In parallel to this change, the specialism entered into production and servicing processes as well. People (meant in psychological sense) got convinced, that the “whole” could not be controlled. “The whole” is meant in the sense of research, design, construction, production, warranty, and customer services. Independent of the effect whether people got convinced or the convincement was forced, the depth of assembly got decreased. Business partners changed from former suplliers to actual trusted advisors with extreme niche competence.
In the first instance of this phase transition, there was not a better quality, but overhead costs got reduced. The need to keep any knowledge (over the whole production processes) up-to-date was revised, and after all, the focus of industry research was affected as well.
From an overall (retrospective) perspective, the industries discussed about the increase of competency and ability to deliver on assumed commitment. From a that view, the interfaces were not determined out of the (final) assembly considerations but from the complementary provisioning by niche expertise. Interfaces became part of a dual discussion, which led, later in the course of that evolution, to joint research and development.
Once this major advantage became an acknowledgement for the main production lines and facilities, it became evident, that any (company inside) specialism, including different varieties, forces only overhead and is therefore a main reason for underperformance. The lean organizations were born. A nice example in this context is the European Aerospace (development since mid 80’s leading to current market position).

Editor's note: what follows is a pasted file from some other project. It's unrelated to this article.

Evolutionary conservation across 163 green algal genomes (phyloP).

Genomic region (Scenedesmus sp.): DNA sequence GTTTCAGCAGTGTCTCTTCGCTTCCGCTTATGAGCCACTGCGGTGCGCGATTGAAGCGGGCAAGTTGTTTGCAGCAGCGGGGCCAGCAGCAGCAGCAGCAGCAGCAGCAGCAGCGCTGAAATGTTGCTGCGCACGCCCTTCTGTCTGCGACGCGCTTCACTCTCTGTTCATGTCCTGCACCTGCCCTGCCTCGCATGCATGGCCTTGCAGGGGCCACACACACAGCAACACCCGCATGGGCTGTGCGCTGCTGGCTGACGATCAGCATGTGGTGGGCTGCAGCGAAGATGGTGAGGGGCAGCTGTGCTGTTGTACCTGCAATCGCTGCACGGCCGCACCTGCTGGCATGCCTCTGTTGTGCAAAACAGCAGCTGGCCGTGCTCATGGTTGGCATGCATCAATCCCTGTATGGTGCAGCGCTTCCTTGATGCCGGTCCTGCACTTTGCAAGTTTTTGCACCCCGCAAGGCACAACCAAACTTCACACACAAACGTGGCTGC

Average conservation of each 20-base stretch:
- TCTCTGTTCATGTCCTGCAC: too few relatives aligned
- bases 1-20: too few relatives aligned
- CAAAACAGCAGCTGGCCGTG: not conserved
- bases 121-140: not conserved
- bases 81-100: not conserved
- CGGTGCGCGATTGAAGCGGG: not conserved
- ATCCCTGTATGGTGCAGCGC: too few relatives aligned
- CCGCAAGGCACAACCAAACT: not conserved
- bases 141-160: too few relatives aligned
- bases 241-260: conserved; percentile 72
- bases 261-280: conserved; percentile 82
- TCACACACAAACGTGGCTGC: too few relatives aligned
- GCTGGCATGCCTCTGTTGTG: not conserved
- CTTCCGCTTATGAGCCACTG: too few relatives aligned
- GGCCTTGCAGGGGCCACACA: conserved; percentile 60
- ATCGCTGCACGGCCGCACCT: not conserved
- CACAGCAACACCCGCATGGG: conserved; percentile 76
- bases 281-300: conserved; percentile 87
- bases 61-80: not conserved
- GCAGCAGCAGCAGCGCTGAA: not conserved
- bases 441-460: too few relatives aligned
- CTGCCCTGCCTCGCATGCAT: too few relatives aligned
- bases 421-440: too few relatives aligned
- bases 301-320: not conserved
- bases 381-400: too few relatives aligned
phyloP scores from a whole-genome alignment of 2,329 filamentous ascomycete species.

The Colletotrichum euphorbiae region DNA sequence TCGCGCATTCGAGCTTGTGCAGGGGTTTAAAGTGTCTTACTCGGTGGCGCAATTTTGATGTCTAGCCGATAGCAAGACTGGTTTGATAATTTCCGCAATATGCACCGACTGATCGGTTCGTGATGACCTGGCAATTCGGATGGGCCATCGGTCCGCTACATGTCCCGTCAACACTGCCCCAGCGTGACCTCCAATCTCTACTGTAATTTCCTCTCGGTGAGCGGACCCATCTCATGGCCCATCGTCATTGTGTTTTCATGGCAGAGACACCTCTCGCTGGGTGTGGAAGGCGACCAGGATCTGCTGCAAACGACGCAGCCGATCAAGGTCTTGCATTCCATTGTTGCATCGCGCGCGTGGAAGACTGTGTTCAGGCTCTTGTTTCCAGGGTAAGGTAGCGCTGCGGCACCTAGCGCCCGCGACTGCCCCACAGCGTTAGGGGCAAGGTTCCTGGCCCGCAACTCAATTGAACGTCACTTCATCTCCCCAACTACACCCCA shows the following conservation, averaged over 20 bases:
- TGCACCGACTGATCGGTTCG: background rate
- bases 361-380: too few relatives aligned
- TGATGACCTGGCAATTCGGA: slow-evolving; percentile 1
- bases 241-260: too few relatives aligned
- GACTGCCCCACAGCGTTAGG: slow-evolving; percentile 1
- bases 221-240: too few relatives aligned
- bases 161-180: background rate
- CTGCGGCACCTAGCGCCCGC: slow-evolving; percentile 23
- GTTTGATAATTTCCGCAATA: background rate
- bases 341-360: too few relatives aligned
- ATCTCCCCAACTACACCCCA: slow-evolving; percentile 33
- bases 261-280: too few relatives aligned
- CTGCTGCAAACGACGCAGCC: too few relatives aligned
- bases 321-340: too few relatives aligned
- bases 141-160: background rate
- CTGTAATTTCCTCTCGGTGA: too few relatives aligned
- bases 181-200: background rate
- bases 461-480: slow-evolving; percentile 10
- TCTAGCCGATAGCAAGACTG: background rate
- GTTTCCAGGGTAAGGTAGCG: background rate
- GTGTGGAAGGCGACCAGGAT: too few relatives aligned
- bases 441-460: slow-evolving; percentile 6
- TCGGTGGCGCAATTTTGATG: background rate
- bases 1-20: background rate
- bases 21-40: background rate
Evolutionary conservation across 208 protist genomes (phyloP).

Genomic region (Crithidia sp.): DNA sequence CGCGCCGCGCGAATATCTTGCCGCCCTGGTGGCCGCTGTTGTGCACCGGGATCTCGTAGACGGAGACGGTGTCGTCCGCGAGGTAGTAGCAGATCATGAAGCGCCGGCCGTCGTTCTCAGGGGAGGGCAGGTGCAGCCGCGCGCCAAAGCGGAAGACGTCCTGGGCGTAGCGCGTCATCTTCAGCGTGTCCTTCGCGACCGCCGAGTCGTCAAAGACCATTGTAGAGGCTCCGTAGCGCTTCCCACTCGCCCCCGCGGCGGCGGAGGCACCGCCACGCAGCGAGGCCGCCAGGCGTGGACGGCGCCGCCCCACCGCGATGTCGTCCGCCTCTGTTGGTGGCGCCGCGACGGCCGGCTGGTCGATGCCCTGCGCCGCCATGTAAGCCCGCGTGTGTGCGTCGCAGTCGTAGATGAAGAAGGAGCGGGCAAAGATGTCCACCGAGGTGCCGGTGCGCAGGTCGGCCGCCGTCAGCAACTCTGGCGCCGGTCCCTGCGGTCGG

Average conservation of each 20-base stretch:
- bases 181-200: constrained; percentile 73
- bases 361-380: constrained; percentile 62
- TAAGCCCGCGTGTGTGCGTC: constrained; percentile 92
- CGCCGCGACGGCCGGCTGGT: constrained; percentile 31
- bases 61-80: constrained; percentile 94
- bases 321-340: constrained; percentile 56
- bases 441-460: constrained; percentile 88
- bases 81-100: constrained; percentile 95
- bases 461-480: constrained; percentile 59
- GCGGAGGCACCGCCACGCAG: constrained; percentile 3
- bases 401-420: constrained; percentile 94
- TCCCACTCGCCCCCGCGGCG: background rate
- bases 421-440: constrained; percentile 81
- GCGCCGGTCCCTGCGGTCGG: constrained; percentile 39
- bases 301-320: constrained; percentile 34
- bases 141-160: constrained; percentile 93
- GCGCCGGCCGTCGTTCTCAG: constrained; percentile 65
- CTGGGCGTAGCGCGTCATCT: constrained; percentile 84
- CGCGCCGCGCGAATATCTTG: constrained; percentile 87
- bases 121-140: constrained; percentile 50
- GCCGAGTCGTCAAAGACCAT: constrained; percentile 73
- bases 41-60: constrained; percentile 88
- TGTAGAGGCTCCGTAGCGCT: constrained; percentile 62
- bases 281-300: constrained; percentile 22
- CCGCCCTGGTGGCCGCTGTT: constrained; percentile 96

3rd step: To delegate niche competencies with the inclusion of suppliers (behaving as trusted advisors) can be formulated as a focus on core competencies.
This progress isn’t restricted to tangible products.
The claim, which is still heart from some of the service industries, is “we are complex, more than others“. This might be true from a more personal perception, but not from a logical intellectual viewpoint.
The statement regarding the complexity of the legacy systems (IT, organizational, as well as psychological) was true for construction, engineering, and defense industries in the 80’s as well. Complexity isn’t an excuse. it’s more an indication on the level of control of delegation.
Anyway, getting back to likeness. we may ask ourselves about the “lessons learned from other industries“.
- First: we cannot stop evolution (as Darwin knew already),
- second, protection isn’t an offensive strategy.
- Third: complexity is not an excuse. It is more a challenge to be mastered by the champions, otherwise it makes a clear distinction among core competencies (across different industries).
The change regarding BPM and lean organizations didn’t affected only the tangible products. Compare for instance telco, utilities, and some offerings (especially leasing) in financial services. The markets aren’t fixed and protected against new entrants. Opposite to that: new entrants will pick niche (i.e. performing) market segments, leaving the rest of the market to the traditional players.
What are the lessons of the phase transition towards BPM? Can this achievement be transmitted or migrated? If migration works, who will take leadership? Can one leapfrog such an ERP/BPM phase transition? The answer (as most cases): in the future.
In the next contribution, I like to focus on the mental part of such a change.